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Failure to call time out falls more on Garrett than Romo

Cowboys' Romo and Garrett stand on the field during a timeout during the first half of their NFL football game against the Redskins in Landover Reuters

On Monday, we killed Jason Garrett for becoming the first coach in NFL history (and possibly in all of football history) to ice his own kicker.  On Tuesday, we killed Tony Romo for not calling a time out as soon as he completed a pass to receiver Dez Bryant with 26 seconds to play.

It’s Wednesday, and I need to reel in some of the criticism of Romo, and throw it onto Garrett.

Multiple people whose opinion I respect have explained that, in this specific situation, it’s not for the quarterback to call time out, but for the coach.  (I acknowledged last night that Garrett at all times had the ability to call time out from the sideline, but the bulk of my criticism was reserved for Romo.)  As soon as the play ends, the coach-to-quarterback communication line opens, and Garrett could have — and should have — told Romo to take a time out.

Instead, Garrett either told Romo to line up his teammates for a spike play, or Garrett told Romo nothing at all.

Of course, when pressed on the situation after the game, Romo didn’t say he wasn’t told to call a time out.  Romo simply said he didn’t know whether the Cowboys had gotten a first down on the prior play.

It could be that Romo didn’t want to blame his coach publicly for the error.

Basically, then, Garrett made two significant mistakes.  Before icing his own kicker, Garrett failed to realize that one of the two remaining time outs should have been taken as soon as the Cowboys got a first down at the Arizona 32 with 26 seconds left on the clock.

While the decision to ice his own kicker may never be adequately explained, why did Garrett fail to take a time out?  Former Colts and Buccaneers coach Tony Dungy, now an analyst on Football Night In America, has a theory.

“That’s one of the problems with head coaches calling the plays,” Dungy told PFT by email on Wednesday. “They lose track of game management.”

It’s a great point.  Knowing which play to call and knowing when to take a time out are two very different tasks.  The play-caller isn’t thinking about bigger-picture questions like when and whether to use the remaining time outs.  “Garrett probably wasn’t thinking about that ahead of time,” Dungy said.  “He was thinking about what play to call on third down and, rightfully so, what he might have to call on fourth down.”

Thus, for teams where the head coach is also calling the plays, someone needs to be thinking about when and whether to use time outs.  And if that fairly important task falls through the cracks with the game on the line, maybe it’s a sign that the head coach shouldn’t be calling the plays.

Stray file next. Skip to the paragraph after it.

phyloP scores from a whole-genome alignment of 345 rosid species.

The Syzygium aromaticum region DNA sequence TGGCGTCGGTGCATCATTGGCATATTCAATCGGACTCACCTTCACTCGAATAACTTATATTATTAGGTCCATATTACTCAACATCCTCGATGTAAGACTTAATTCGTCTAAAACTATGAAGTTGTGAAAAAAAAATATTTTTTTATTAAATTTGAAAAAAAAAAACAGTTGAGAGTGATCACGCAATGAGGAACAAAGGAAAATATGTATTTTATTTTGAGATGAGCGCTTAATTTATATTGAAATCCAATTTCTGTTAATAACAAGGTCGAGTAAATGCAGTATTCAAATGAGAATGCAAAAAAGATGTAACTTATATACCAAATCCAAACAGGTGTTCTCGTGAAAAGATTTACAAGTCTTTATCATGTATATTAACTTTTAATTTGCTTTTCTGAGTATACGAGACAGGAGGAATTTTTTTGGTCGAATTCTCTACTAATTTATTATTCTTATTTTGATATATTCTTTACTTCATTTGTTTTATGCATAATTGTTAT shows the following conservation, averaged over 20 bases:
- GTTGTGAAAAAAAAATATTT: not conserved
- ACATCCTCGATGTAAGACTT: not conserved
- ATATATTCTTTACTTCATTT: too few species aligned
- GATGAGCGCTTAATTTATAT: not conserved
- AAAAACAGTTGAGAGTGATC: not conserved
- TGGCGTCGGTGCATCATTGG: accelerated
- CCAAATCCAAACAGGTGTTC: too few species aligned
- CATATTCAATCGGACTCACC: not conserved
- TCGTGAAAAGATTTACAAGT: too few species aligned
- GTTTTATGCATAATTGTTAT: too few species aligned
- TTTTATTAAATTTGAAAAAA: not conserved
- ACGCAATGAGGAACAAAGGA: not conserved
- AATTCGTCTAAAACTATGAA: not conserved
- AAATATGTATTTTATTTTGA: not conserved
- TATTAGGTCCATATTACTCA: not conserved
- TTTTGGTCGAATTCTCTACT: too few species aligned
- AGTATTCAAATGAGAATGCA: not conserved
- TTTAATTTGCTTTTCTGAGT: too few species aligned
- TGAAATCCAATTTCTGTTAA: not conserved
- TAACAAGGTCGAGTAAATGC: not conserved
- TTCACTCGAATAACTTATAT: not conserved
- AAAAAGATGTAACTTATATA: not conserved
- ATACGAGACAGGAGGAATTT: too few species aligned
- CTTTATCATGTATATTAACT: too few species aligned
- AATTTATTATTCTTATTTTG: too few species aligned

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38 Responses to “Failure to call time out falls more on Garrett than Romo”
  1. mikeyhigs says: Dec 7, 2011 6:20 PM

    Hey Romo,

    Even if you didn’t get the first down, you should have called time out anyway. Although spiking it on 4th down would have been hilarious.

  2. practicesquadprobowler says: Dec 7, 2011 6:26 PM

    But yet, still no blame on the kicker for missing the kick.

  3. wegonnadoitbaby says: Dec 7, 2011 6:35 PM

    Dead on. Garret has no business calling the plays. One he is not good at it, two he has no clue what else is going on beyond the offense.

  4. pesh00 says: Dec 7, 2011 6:44 PM

    Is it Sunday night yet? If Boys win all this will be forgotten….

  5. hughjassphd says: Dec 7, 2011 6:47 PM

    I blame the Cowboy’s traditional December choke.

  6. kilo0986 says: Dec 7, 2011 6:55 PM

    No no i think you were right the first time, Romo definitely blew this game it was all his fault! His skills as a coach, kicker, and safety really need to improve

  7. watters7 says: Dec 7, 2011 6:58 PM

    Romo and Garrett must get those timeouts right!

    Signed,
    Chris Webber

  8. dabeloved says: Dec 7, 2011 7:03 PM

    Let it go already-boring!!!!!!!!

  9. ppc50 says: Dec 7, 2011 7:04 PM

    Garrett’s play-calling and coaching abilities have been sub par as both an OC and Head Coach. He is a QB Coach – maybe. This year alone his play-calling and decision making cost the Cowboys games vs. the Jets, Kittens, Pats, and Pigeons this last week. He had 10 days to prepare for a 4-7 team out of the NFC West to basically assure a division championship and a playoff bid. He blew it badly, the worst that has been seen on both the NCAA and NFL levels, then he still denies that he was wrong, still does, and throws the players, mostly Romo, under the bus. This guy is unbelievable – plays politics to get the job in the first place, then destroys the season of a team that is not great, but pretty good. Jones should fire him and replace him with Jimmy Johnson (won’t happen) or June Jones (evidently not going to ASU now). I would take Norv Turner over Garrett anyday.

  10. lionsfanatic84 says: Dec 7, 2011 7:07 PM

    Or maybe its the defenses fault for letting the team fall behind….who else can we blame?

  11. bringbacktheflex says: Dec 7, 2011 7:08 PM

    Romo should have just run the situation himself. I think JG had a talk with him because of the early season mistakes. He is handling Romo instead of letting him run the offense.

    I think Romo knows what really happened but is not going to throw his coach under the bus. He is far classier than that.

  12. steelnucs says: Dec 7, 2011 7:12 PM

    Duuh, of course that decision falls on Garrett, he should have known the timeout situation and when Romo looks over at him after the play, Bam, he makes the TO signal. Shouldn’t even have to think about it.

    Romo probably knew they should call TO and I bet lots of QBs would have automatically; I wonder if he thought he didn’t have that kind of power.

  13. bearsstillsuck says: Dec 7, 2011 7:20 PM

    I just assumed garrett called the time out to give his kicker a practice kick. but it doesn’t seem like he told anybody else about it and it backfired.

  14. moerawn says: Dec 7, 2011 7:44 PM